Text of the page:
1. Emmanuel Swedenborg’s Social Heaven

Swedenborg (1688-1772) was a Swdish scientist and mystical philosopher who travelled extensively in England and was deeply influenced by Henry Moore, Isaac Newton and other great intellectuals and scientists of his day. Swedenborg’s interests were many and varied, extending from mathematical problems, to economic affairs and political issues. His main interest, however, was, in what life in heaven would be like.

Swedenborg was a very prolific writer. His greatest work was the eight-volume ‘Arcana Coelistia’, which was published in 1756. He was a radical thinker who, despite his deep Christian devotion rejected the doctrine of the Atonement and developed an alternative understanding of the Christian faith which led to the founding of a new church, the Swedenborgians, who, in 1897, adopted the name of ‘The General Church of the New Jerusalem’. They still exist today and claim about 65,000 members throughout the world.

Although Swedenborg’s doctrinal views sit ill at ease with mainstream Christianity the imagery he used to describe the afterlife has had a massive impact upon modern perceptions of the heavenly realms. Swedenborg was the first visionary to see Heaven as a continuing, natural fulfilment of earthly life and desires. He portrayed Heaven as a state in which humanity continues his spiritual journey upwards towards God.

Swedenborg claimed that there were three Heavens which were called, in descending order; The Celestial, The Spiritual and The Natural. The soul of man enters one of these three Heavens and cannot ever move between them. Each Heaven has an interior and an exterior. As the soul spiritually grows so it moves further and further into the interior of the Heaven to which he has already been sent and, through that becomes purer and closer to God.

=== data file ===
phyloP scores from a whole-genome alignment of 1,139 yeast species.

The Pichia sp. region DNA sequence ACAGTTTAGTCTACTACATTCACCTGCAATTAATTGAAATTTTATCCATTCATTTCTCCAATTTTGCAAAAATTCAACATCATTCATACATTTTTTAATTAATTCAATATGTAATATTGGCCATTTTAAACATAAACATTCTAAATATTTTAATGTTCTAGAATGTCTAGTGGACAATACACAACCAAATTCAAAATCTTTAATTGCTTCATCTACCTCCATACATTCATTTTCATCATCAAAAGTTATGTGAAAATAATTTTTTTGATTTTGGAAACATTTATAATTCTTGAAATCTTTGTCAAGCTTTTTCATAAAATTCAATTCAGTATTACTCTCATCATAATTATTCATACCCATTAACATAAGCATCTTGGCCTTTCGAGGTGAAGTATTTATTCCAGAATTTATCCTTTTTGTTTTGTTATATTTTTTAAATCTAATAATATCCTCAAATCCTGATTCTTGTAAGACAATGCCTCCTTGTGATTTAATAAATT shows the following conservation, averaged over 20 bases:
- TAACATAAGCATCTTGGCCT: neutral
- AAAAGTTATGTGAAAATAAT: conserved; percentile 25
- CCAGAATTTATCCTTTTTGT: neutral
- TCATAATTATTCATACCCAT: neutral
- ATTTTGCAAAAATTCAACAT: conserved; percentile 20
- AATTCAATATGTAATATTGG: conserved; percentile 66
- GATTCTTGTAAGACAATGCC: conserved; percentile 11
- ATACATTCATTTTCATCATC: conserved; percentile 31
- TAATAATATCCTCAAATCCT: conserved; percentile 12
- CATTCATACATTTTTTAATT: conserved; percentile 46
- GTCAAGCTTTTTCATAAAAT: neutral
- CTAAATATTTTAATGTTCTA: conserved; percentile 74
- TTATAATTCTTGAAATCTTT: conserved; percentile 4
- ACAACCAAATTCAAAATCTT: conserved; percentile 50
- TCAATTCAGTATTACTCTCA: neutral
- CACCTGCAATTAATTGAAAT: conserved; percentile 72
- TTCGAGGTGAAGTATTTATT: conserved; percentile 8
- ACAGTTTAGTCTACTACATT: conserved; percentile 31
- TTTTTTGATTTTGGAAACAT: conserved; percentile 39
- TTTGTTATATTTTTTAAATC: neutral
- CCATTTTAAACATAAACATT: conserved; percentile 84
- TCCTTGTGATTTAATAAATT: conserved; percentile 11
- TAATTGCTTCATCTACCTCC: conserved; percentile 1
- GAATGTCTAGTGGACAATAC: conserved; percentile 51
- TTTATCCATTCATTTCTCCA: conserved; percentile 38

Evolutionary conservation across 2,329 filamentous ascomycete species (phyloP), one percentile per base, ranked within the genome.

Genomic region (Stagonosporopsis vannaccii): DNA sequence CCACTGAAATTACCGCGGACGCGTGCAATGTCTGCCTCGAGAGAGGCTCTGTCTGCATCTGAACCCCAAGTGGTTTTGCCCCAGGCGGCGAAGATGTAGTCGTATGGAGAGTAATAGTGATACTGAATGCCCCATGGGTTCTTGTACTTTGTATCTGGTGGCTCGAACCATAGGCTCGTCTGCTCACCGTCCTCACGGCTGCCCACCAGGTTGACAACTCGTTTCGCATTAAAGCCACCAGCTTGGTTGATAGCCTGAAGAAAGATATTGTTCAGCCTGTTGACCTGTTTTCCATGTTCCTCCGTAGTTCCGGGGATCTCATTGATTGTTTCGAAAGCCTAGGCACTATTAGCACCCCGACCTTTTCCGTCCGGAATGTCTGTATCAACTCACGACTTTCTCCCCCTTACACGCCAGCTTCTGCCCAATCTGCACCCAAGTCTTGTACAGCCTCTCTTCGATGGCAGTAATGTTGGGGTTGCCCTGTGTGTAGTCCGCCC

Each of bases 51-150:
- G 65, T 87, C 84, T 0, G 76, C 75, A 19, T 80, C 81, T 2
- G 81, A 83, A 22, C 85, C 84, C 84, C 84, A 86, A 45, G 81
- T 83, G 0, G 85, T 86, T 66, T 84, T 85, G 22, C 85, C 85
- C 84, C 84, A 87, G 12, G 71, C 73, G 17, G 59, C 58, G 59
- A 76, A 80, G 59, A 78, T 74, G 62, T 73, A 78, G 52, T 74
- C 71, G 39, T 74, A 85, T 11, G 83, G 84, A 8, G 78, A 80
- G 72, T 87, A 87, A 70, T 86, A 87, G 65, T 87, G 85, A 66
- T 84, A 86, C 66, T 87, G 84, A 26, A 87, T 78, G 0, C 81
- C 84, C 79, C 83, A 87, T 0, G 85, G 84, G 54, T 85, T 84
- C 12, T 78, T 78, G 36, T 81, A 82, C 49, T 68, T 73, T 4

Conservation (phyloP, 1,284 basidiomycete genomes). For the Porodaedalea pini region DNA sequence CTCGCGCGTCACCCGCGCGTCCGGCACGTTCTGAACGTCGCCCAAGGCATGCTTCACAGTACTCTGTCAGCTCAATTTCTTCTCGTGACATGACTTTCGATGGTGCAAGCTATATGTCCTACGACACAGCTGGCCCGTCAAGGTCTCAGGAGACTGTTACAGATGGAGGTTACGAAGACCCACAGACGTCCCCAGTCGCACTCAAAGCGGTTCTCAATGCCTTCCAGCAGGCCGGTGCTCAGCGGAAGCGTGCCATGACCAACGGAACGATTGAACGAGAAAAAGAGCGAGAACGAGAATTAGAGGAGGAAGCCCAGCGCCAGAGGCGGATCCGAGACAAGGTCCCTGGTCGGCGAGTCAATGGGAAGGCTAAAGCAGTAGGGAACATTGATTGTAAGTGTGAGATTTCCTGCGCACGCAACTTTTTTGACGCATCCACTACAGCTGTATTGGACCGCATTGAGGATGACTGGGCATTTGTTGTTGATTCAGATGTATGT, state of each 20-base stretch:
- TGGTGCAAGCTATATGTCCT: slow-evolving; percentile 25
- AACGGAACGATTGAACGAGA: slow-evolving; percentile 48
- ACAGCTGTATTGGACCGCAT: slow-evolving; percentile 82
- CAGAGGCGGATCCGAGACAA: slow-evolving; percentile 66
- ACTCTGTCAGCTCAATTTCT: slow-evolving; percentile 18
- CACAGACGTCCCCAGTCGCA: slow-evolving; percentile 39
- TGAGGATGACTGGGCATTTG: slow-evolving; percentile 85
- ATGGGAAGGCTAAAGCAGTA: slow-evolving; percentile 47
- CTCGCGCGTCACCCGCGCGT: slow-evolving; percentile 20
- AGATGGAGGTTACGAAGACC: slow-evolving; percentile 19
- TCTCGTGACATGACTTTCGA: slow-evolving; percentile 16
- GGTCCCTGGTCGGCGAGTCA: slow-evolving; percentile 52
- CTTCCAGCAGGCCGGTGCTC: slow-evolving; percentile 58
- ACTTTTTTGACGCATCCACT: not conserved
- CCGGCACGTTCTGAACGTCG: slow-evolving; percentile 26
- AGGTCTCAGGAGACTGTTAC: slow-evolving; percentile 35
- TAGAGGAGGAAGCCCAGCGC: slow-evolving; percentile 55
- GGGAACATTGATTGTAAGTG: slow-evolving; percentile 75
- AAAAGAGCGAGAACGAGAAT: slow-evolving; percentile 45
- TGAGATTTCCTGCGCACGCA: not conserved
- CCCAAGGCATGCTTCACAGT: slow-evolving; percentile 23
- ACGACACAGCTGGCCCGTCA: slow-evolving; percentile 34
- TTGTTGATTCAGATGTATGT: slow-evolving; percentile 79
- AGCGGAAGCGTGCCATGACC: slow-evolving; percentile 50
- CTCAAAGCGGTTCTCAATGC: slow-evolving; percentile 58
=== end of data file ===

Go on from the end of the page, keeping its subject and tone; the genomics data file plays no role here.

Despite this three-fold dibision swedenborg portrays Heaven as still being united in one state. We are simply unable to understand how such a harmonious union can work – even the angels are unable to understand this. Swedenborg sees divine worship in Heaven as being ‘not unlike that on earth’, except the priests and preachers are angels who are ‘continually perfect in wisdom and love’, but worship in Heaven lies more in a ‘life of love, charity and faith’. In its portals.

Swedenborg’s main contribution to the growth of heavenly imagery was to portray heaven as a society in which social intercourse and human life continued in a different state. Nevertheless he saw the joys of Heaven as essentially spiritual joys, not carnal ones. The joy which we feel on earth from all that is good in our human spirit will be intensified and transformed into a continual state, bathed in that experience.

Heaven, for Swedenborg, was a community in which love and charity between individuals and God was joined together. As an example of this Swedenborg held that earthly marriages continued in Heaven (despite Jesus’ teaching on the subject). Our experience of marriage, however, was vastly different. There was to be no domination or dischord in such marriages, those that lived a strained marital life on earth were transformed into ‘marriages made in heaven’.